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Growing Ginger

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Not recommended for growing in USA - Zone 5a regions

  • Plant pieces of fresh root showing signs of shoots. Best planted at soil temperatures between 68°F and 86°F. (Show °C/cm)
  • Space plants: 6 inches apart
  • Harvest in approximately 25 weeks. Reduce water as plant dies back to encourage rhizome growth.
  • Compatible with (can grow beside): Grow in separate bed
  • Ginger root
    Ginger root
  • New shoots of ginger
    New shoots of ginger

Ginger is a warm climate plant. It can be grown indoors in cool/temperate areas. To grow well it needs lots of water and nutrients. Prepare the soil by adding compost which will retain some moisture but not get saturated. Add a small amount of sand to ensure drainage. Water regularly in summer to keep moist. In a pot, in addition to watering to keep moist, water ginger about once a fortnight with a seaweed or other liquid fertilizer. This perennial will die down in autumn. Remove the dead leaves. In spring lift the root clumps and break them up into smaller pieces to replant.

Harvesting_Ginger

You can harvest ginger root after the plant dies down in winter, digging around the plant to cut off a piece of the older root. The young root with shoots is the actively growing plant and should be left to resprout.

You can also carefully dig down under the plant through the growing season to cut off bits of the older root for use, just be careful not to disturb the rest of the plant too much.

Let plants become well established before harvesting - it is often best to wait until the second growing season.

Make sure that you have edible ginger. Ginger plants sold in nurseries are usually decorative varieties and not suitable for eating. # Ginger can be grown in large pots indoors. Ambient temperature needs to be 25 - 30C (75-85F)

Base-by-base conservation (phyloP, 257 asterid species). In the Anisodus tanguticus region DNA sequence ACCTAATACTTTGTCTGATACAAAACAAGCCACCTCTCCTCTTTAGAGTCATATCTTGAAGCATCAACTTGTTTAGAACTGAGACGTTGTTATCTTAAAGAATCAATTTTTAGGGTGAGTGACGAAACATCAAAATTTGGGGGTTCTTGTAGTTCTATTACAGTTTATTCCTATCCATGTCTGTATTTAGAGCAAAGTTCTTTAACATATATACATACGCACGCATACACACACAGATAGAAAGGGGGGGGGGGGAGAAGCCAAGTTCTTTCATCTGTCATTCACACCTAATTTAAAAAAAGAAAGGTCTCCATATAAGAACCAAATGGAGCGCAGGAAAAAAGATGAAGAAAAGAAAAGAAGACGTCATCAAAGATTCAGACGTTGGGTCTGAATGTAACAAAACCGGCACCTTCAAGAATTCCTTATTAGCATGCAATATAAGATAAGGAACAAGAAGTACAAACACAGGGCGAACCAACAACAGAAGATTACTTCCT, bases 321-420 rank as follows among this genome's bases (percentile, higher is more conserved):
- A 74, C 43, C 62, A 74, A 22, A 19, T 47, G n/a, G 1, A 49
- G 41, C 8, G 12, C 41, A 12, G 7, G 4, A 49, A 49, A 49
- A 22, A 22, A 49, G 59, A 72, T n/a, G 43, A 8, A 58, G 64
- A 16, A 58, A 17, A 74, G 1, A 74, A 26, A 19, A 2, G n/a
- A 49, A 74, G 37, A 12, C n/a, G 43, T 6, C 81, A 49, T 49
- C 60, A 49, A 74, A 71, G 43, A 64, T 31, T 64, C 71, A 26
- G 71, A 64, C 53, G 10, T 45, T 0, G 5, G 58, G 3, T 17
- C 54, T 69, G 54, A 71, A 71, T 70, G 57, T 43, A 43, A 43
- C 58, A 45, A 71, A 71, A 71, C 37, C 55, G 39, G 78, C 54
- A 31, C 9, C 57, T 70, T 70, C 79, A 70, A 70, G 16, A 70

Culinary hints - cooking and eating Ginger

Use in any recipes requiring fresh ginger. Widely used in Asian cooking, it is hot without the 'burn' of chilli.

Ginger root freezes well either whole or grated, and can be used direct from the freezer in most recipes requiring fresh ginger.

Your comments and tips

23 Nov 17, Tony (Australia - tropical climate)
Can you plant ginger all year round in the tropics? I plan to plant ginger in stages for a continual harvest.
23 Nov 17, Mike (Australia - sub-tropical climate)
It does say here don't plant in Dec to Feb - you can only try it. Google and read up about growing ginger.
10 Nov 17, Fiona murati (Australia - sub-tropical climate)
I going to try and plant the Ginger now it is budding and got compost which now ginger is in I have watered it I just want to know how long does it take to grow is it (ready) when the leaves die off
13 Nov 17, Mike (Australia - sub-tropical climate)
Go to gardeningknowhow on the net and read up. Takes about 10 mths.
26 Oct 17, Bonnie Fielder (USA - Zone 5a climate)
Need instruction on how to plant inside ,,,,,please ,,,,
19 Oct 17, Laura Dickson (United Kingdom - cool/temperate climate)
Is it possible to grow ginger in the UK
04 Oct 17, Tracey (Australia - sub-tropical climate)
I have been given a bit of ginger with roots to grow. I stuck it in some water and it is starting to sprout what looks like more bulbs. How deep should I plant it?
06 Oct 17, Mike (Australia - sub-tropical climate)
Plant about 2-3
27 Aug 17, Geoffrey Page (Australia - tropical climate)
I trying to grow ginger in a large pot but seen to-be doing to well how high does grow my only about 6" high
28 Aug 17, Mike (Australia - sub-tropical climate)
Google - ginger plants - they seem to grow to about 18-24" high. Read about how to grow it. Regular fert each month - not one big hit of fert.
Showing 1 - 10 of 193 comments

Google - ginger plants - they seem to grow to about 18-24" high. Read about how to grow it. Regular fert each month - not one big hit of fert.

- Mike

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This planting guide is a general reference intended for home gardeners. We recommend that you take into account your local conditions in making planting decisions. Gardenate is not a farming or commercial advisory service. For specific advice, please contact your local plant suppliers, gardening groups, or agricultural department. The information on this site is presented in good faith, but we take no responsibility as to the accuracy of the information provided.
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